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There is surely no want for works treating the life of the Buddha; biographies and fictionalized accounts abound, including many better than this as literature (e.g., Herman Hesse's Siddhartha), as history (e.g., Karen Armstrong's Buddha), or as theology. Nevertheless, fans of the Beats and students of Kerouac in particular will welcome, long after his death in 1969, this apparent first publication, in book form, of his interpretation of "Gotama Buddha's life as represented in Asvhaghosha's 'Buddha-Charita' and in Narasu's 'Life of the Historic Buddha' with adornments and re-arrangements." Kerouac and his fellow Beats identified closely with those inhabiting society's margins. Buddhism's inherent sympathies doubtless influenced Kerouac in his explorations of the lives of the downtrodden in his On the Road and The Subterraneans, evidenced by a substantial literature including Ellis Amburn's Subterranean Kerouac: The Hidden Life of Jack Kerouac. Though not a particularly pleasant or straightforward read, as the Buddha occasionally sounds a bit like Yoda, this book is highly recommended to join Kerouac's oeuvre, including his other book on Buddhism, Some of the Dharma, in academic libraries and the literature collections of larger public libraries.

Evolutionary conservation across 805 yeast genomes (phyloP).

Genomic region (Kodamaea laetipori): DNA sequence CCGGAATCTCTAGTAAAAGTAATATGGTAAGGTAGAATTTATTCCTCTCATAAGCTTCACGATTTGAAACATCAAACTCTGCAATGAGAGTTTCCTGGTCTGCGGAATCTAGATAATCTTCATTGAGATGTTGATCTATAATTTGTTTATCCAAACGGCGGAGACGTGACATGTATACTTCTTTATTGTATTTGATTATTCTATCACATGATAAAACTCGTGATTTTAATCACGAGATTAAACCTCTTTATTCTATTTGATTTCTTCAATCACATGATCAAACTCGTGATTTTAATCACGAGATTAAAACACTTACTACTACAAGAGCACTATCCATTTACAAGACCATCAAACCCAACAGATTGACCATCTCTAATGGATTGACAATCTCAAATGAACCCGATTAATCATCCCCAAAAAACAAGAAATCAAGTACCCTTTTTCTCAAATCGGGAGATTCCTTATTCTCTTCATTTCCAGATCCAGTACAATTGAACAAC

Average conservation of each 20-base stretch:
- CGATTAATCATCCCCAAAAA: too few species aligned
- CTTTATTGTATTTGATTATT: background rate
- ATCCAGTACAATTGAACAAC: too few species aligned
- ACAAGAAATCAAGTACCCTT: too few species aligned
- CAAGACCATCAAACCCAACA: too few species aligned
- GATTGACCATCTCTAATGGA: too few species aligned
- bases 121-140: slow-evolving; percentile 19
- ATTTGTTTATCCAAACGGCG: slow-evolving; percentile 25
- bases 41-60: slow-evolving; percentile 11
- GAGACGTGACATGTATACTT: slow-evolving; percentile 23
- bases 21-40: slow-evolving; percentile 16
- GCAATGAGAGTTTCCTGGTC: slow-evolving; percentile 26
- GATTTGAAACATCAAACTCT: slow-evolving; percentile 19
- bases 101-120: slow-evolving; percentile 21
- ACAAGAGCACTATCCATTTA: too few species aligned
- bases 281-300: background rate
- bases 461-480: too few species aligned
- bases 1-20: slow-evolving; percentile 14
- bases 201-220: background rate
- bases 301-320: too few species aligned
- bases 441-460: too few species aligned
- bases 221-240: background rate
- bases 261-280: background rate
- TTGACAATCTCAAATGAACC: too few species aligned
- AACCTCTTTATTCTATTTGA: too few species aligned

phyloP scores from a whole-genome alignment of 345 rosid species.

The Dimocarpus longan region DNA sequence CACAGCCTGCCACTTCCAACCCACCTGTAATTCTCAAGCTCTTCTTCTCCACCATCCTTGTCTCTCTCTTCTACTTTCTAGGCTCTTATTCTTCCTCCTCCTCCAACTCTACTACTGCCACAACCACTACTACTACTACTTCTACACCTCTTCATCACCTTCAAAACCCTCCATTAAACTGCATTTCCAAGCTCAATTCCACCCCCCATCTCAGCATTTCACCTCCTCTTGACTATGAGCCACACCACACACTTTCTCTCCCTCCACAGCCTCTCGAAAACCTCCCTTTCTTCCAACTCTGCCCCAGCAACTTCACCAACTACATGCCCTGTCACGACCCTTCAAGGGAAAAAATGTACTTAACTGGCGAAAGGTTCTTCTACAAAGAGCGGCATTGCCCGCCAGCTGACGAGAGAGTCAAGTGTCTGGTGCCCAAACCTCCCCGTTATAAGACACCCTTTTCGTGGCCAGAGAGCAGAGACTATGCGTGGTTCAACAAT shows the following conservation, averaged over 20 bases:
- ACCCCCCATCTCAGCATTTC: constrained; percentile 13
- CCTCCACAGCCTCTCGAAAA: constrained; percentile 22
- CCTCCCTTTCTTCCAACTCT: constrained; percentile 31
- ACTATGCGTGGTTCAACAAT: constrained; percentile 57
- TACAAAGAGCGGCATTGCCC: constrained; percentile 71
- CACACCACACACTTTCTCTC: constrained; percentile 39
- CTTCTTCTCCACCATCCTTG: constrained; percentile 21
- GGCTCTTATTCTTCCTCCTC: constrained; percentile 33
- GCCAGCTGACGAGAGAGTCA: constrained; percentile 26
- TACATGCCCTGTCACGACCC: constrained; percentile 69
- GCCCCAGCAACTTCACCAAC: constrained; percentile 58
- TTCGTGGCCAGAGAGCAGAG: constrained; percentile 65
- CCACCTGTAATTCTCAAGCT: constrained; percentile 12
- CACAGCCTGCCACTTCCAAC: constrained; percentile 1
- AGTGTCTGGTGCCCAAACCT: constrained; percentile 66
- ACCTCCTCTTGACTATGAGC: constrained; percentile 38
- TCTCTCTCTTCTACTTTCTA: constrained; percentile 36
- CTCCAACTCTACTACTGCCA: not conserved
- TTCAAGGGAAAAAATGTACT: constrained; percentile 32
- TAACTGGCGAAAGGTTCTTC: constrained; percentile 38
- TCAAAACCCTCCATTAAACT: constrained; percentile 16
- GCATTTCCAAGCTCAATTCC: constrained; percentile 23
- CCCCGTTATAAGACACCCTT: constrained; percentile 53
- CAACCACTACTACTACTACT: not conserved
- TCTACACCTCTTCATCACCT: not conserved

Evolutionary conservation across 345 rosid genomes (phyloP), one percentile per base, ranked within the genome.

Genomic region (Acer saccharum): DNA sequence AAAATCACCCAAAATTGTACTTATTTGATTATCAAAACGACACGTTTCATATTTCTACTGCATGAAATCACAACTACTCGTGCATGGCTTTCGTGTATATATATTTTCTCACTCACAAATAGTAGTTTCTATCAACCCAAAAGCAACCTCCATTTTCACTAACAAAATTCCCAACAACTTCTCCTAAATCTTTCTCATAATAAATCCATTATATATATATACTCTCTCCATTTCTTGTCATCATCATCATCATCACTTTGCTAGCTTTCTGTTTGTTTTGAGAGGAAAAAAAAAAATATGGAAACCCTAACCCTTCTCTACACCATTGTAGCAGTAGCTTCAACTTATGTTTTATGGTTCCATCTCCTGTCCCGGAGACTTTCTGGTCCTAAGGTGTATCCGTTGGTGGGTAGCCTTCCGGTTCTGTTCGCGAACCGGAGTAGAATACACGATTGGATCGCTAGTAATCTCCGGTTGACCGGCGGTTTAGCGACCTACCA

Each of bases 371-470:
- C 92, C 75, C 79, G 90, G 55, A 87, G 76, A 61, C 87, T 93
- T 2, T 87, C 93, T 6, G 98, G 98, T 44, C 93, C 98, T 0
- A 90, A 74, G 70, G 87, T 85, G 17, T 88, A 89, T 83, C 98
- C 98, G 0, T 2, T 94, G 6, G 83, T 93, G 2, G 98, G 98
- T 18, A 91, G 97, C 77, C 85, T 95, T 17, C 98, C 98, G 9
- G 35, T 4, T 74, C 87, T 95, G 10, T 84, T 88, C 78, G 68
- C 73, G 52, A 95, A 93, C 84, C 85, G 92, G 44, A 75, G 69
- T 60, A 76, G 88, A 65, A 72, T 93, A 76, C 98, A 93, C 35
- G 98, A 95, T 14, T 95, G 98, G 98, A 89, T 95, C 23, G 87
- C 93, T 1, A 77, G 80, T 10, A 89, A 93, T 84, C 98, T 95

—James R. Kuhlman